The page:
Collage MARQUEE PROJECTS Flag Me Down, Pick Me Up Frontside.jpg



Lisa Blas - Tyler Healy - Paul Weiner 

Flag Me Down, Pick Me Up

On View: Nov 30th - Dec 31, 2018

MARQUEE PROJECTS  is  pleased to present  Flag Me Down, Pick Me Up,  a group  exhibition featuring  recent  artworks by Lisa Blas,  Tyler Healy  and Paul Weiner. A reception for the artists will be held on Friday, November 30th from 6pm to 8pm. 

The artists brought together in this show will exhibit work that shares a common interest in the use of the American flag. Flags, in general, have much to do with traditional tribal tendencies and notions of identity: the idea of “us versus them.” But in today’s heated political climate it’s “us versus us,” with divided factions claiming that their allegiance to America is stronger than that of others. This exhibition hopes to bring about greater dialogue on what role the American flag, and what it signifies, now play. Can we pick up the pieces, strive to reduce conflict, and promote a greater sense of unity, peace and equality? 

Lisa Blas acknowledges that the American flag exists in the simultaneous spaces of private, material culture as well as public, national treasure. Postcard stands, souvenir shops, tourist venues, front porches and lobbies of buildings host the flag – to be seen, contemplated, and consumed. Her work begins by folding this ubiquitous sign into ephemeral still-life arrangements that serve as the departure for paintings, collages and photographs. When the flag is layered in such a manner, visual fragments remain – suggesting repetition and re-distribution. Notions of heritage, history and belonging form and re-form themselves. A marker of collective identity, the American flag becomes a site where multiple points of view can interact within a field of abstraction.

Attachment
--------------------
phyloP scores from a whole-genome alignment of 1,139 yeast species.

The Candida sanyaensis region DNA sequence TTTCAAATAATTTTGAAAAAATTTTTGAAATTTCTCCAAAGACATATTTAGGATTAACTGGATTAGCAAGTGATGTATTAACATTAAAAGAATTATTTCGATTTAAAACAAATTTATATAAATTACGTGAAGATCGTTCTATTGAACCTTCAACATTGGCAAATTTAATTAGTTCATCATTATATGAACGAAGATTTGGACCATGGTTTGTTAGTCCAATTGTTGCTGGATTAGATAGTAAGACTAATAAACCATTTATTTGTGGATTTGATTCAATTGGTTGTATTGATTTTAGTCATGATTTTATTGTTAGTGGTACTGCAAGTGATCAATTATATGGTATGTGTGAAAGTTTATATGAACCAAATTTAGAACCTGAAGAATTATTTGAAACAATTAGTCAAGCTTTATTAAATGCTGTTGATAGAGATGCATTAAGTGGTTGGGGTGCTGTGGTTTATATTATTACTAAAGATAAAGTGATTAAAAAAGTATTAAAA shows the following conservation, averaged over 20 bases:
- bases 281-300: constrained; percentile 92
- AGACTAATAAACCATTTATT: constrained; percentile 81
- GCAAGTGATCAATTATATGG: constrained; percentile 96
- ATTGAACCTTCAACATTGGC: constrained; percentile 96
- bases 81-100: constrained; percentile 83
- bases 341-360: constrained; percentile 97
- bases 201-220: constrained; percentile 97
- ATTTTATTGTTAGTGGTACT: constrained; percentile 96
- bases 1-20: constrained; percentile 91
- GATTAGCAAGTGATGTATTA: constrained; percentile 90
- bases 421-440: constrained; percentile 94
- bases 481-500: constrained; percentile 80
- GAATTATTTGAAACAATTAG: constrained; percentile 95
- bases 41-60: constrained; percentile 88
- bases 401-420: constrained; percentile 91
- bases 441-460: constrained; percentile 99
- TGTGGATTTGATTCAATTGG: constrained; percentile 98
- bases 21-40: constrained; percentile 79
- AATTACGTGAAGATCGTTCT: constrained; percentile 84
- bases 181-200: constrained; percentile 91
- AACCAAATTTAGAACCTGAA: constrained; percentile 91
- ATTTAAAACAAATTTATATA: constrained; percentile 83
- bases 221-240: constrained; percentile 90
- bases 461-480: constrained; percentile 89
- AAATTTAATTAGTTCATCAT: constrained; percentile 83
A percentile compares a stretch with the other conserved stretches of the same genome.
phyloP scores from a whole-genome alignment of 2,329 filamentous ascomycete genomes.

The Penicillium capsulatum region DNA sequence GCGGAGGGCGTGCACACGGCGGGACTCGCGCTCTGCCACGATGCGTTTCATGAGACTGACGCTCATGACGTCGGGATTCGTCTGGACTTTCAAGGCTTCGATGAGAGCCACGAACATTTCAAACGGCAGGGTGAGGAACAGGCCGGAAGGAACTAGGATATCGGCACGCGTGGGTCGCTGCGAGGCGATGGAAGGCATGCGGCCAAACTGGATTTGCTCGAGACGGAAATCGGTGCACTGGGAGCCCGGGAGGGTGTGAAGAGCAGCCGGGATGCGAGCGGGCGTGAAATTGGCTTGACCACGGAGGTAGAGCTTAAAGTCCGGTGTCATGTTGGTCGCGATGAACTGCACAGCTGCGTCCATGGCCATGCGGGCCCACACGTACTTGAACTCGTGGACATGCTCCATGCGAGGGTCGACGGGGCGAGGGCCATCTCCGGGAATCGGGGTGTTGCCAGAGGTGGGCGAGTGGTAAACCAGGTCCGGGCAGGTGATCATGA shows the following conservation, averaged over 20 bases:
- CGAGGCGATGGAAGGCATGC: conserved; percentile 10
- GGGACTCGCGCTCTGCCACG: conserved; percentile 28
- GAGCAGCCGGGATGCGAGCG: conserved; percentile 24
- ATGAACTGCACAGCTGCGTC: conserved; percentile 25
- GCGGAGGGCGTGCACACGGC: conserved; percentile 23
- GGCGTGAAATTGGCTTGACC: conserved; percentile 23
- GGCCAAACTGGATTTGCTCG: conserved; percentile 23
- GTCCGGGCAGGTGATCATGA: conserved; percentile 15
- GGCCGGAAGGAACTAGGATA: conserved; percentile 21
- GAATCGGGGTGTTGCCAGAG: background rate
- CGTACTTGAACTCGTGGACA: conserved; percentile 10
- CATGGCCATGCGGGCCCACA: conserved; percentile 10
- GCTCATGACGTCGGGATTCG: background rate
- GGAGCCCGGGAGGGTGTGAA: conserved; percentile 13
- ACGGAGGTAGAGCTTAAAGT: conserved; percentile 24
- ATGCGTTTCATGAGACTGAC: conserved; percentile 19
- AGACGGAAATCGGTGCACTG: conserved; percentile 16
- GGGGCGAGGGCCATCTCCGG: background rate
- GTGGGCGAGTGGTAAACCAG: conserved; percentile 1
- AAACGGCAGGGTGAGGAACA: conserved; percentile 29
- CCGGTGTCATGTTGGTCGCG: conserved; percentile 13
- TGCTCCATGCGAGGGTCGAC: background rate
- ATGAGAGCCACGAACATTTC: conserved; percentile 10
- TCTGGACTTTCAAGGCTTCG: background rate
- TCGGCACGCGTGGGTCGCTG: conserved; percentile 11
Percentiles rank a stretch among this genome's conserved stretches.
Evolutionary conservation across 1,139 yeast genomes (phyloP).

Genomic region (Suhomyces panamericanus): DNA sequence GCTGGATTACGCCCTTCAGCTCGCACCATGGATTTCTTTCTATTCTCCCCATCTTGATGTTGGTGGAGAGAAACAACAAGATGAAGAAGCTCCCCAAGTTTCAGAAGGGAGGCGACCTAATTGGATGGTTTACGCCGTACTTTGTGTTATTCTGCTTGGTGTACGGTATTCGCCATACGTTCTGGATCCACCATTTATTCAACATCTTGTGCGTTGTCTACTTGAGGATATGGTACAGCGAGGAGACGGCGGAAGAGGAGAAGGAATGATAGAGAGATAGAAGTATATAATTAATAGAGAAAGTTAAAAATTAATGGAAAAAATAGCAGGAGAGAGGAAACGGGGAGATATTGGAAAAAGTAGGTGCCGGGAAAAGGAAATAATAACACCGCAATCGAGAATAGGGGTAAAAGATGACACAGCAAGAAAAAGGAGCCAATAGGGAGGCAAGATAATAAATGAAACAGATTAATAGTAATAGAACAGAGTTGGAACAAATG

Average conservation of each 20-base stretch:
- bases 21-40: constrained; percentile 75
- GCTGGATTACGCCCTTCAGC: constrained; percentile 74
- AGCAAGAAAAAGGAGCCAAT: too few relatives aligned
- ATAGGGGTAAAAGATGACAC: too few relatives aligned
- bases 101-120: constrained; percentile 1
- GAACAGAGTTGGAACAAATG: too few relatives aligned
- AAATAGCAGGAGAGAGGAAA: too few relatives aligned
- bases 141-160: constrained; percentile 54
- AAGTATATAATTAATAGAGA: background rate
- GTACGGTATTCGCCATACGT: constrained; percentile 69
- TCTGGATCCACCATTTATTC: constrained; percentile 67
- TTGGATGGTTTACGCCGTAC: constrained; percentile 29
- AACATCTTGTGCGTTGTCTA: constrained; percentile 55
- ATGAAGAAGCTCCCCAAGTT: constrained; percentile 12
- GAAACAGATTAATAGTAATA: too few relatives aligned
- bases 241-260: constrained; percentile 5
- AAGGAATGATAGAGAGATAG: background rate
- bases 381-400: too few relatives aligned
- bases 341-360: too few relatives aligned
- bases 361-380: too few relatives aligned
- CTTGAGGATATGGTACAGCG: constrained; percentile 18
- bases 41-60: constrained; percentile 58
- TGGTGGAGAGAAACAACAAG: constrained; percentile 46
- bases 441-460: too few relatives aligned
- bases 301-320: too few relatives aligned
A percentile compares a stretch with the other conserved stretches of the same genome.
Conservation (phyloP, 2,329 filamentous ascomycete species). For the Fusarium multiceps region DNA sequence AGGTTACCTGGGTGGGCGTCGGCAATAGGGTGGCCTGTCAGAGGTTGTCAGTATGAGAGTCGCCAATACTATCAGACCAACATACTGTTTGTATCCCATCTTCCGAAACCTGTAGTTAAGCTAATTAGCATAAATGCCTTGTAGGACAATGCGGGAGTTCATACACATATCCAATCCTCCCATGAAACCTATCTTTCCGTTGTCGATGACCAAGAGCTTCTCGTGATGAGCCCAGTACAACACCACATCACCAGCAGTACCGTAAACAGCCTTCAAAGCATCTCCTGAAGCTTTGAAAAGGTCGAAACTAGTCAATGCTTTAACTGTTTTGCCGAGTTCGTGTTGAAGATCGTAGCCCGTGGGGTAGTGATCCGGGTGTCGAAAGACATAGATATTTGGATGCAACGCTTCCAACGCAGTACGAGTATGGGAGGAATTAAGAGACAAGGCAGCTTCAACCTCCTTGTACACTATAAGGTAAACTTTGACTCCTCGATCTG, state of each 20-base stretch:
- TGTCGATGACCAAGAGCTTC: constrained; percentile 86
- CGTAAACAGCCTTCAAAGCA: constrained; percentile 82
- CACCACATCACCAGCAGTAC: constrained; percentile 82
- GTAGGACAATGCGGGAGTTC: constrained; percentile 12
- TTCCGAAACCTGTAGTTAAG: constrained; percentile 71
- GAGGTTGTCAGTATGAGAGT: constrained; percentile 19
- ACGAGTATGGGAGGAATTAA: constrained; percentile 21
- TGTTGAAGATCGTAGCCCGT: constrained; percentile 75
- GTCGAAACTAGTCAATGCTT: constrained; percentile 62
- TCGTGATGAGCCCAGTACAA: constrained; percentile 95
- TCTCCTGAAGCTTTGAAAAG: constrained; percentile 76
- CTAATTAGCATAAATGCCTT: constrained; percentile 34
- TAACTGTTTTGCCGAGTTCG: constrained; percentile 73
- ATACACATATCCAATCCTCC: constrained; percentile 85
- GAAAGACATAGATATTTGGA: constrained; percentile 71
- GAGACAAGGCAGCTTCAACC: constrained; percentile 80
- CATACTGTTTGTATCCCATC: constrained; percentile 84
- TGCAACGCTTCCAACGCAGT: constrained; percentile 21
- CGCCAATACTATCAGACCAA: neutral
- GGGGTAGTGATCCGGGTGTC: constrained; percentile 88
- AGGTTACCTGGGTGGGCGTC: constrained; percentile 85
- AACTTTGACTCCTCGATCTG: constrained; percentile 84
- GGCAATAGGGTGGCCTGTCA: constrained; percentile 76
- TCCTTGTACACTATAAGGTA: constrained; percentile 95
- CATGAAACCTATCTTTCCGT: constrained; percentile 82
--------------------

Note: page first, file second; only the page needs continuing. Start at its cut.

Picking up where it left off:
Tyler Healy uses actual American flags as a starting point, embroidering them with other iconography, text, and symbols charged with politics, socio-history, economics, and contemporary environmental issues. These flags are often further extrapolated into collages, combines and installations; asking the viewer to stop and reconsider the American flag in new contexts of ironic and provocative juxtaposition.

Paul Weiner’s primary focus is a form of abstract painting that riffs on neo-expressionism and post-conceptual painting but is also imbued with political and social meaning. Many of his recent works grapple with America’s contemporary identity and history, and generate obscured and distressed representations of a culture in flux. Weiner’s paintings contain a library of symbols that refer to the American flag, art history, cultural hybridity, sports, folk history, the legal system, and the military industrial complex.